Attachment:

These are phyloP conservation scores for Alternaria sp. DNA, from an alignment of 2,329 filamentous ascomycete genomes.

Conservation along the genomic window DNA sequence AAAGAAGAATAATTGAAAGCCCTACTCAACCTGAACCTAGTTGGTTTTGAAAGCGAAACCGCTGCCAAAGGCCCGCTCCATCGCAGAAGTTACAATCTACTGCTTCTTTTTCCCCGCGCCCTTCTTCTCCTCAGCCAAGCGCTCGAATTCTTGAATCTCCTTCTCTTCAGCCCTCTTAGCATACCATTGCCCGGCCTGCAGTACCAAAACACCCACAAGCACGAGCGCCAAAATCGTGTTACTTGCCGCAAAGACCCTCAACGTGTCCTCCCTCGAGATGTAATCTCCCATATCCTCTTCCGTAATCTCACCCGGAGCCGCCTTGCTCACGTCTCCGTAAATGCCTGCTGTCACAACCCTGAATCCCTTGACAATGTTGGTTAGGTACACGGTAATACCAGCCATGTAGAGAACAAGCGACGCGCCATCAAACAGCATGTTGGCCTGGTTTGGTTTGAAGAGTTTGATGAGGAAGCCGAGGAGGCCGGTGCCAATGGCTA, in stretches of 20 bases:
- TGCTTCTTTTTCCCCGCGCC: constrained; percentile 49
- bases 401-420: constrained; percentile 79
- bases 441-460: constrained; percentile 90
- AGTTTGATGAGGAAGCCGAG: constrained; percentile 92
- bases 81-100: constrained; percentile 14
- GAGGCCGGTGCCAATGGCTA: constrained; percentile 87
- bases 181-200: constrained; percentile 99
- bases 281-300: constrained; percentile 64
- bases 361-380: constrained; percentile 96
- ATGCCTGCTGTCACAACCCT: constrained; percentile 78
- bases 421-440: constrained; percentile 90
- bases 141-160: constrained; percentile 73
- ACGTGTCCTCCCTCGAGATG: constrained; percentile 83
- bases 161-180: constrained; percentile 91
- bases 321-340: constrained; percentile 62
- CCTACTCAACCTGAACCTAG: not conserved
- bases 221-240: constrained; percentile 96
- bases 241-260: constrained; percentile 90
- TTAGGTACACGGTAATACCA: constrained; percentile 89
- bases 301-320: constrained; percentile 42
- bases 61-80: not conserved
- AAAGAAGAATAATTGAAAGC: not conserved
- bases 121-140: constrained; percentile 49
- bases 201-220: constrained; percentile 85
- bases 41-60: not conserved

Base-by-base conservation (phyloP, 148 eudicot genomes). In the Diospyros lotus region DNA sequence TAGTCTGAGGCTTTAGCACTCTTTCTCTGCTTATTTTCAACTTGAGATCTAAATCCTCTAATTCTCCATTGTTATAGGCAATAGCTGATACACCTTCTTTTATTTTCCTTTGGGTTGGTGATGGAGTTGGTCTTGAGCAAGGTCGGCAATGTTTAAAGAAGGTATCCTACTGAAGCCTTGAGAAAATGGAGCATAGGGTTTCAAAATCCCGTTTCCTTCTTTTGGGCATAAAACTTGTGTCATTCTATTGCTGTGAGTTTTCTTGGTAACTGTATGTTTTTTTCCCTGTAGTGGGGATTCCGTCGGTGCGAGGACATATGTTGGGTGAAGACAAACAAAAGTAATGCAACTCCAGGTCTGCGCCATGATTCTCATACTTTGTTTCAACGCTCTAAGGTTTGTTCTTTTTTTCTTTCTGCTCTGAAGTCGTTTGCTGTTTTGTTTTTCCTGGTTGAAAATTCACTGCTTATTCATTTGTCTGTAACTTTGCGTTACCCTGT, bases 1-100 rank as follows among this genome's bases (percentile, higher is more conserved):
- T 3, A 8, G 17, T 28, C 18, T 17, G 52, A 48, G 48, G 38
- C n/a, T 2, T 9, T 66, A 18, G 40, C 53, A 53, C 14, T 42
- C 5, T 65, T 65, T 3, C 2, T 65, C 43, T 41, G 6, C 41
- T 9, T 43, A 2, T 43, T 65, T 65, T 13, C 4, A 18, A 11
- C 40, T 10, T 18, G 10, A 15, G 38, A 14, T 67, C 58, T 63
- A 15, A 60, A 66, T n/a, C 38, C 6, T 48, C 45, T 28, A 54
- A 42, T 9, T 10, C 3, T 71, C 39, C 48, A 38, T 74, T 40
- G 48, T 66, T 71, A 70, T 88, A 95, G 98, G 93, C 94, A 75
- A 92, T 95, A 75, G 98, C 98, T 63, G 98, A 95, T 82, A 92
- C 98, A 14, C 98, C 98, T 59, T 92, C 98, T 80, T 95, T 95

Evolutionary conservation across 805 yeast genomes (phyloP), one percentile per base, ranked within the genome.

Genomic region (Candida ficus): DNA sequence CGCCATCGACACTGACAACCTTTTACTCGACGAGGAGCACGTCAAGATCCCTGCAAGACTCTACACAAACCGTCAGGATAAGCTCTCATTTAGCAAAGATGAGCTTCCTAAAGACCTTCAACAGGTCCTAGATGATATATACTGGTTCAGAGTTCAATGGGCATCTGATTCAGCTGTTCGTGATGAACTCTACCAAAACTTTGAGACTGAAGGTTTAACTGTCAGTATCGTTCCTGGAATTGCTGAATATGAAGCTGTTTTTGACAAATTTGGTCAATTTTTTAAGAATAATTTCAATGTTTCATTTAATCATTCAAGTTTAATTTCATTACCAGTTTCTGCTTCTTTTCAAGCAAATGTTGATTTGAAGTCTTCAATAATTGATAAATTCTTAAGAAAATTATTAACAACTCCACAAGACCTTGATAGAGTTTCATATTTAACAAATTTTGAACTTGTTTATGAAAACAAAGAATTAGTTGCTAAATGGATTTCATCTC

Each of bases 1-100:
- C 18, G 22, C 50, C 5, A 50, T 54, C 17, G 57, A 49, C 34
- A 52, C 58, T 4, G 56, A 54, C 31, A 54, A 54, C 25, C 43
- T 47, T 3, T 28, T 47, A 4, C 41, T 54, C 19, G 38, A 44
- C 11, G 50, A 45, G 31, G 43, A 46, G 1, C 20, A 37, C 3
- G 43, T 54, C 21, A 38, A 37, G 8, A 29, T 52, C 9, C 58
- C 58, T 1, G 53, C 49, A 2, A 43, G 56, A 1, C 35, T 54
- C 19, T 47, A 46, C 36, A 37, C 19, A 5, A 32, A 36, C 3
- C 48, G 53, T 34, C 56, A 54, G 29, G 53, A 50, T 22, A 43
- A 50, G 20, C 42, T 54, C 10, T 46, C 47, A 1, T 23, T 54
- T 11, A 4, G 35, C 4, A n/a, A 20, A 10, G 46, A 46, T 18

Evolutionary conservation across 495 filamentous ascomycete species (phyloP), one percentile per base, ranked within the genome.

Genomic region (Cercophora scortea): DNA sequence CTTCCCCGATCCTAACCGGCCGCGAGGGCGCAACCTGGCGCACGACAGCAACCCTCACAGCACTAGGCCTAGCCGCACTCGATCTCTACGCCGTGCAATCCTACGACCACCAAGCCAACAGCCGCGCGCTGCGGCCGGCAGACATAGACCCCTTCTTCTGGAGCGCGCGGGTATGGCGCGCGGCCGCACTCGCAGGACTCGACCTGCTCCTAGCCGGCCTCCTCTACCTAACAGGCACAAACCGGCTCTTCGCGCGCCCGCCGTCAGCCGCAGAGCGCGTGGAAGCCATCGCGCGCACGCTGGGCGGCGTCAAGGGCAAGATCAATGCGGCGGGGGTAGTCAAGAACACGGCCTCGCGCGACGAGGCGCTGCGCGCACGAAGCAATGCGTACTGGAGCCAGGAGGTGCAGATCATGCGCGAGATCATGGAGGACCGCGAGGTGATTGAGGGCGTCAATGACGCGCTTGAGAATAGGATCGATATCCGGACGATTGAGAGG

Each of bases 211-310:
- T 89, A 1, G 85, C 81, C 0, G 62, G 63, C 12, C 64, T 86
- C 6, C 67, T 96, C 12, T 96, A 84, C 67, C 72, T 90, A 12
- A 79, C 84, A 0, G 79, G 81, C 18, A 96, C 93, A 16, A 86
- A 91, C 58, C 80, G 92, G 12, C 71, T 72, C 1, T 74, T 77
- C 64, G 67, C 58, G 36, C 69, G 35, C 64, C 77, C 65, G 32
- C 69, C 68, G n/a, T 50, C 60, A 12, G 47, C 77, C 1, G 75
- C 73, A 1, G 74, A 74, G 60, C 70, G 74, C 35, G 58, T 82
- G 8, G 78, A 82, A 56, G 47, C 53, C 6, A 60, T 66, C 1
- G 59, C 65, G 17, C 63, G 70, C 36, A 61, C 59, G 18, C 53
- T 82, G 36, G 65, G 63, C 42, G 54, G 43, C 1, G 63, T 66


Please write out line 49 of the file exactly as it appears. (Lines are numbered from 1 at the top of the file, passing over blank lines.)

- C 48, G 53, T 34, C 56, A 54, G 29, G 53, A 50, T 22, A 43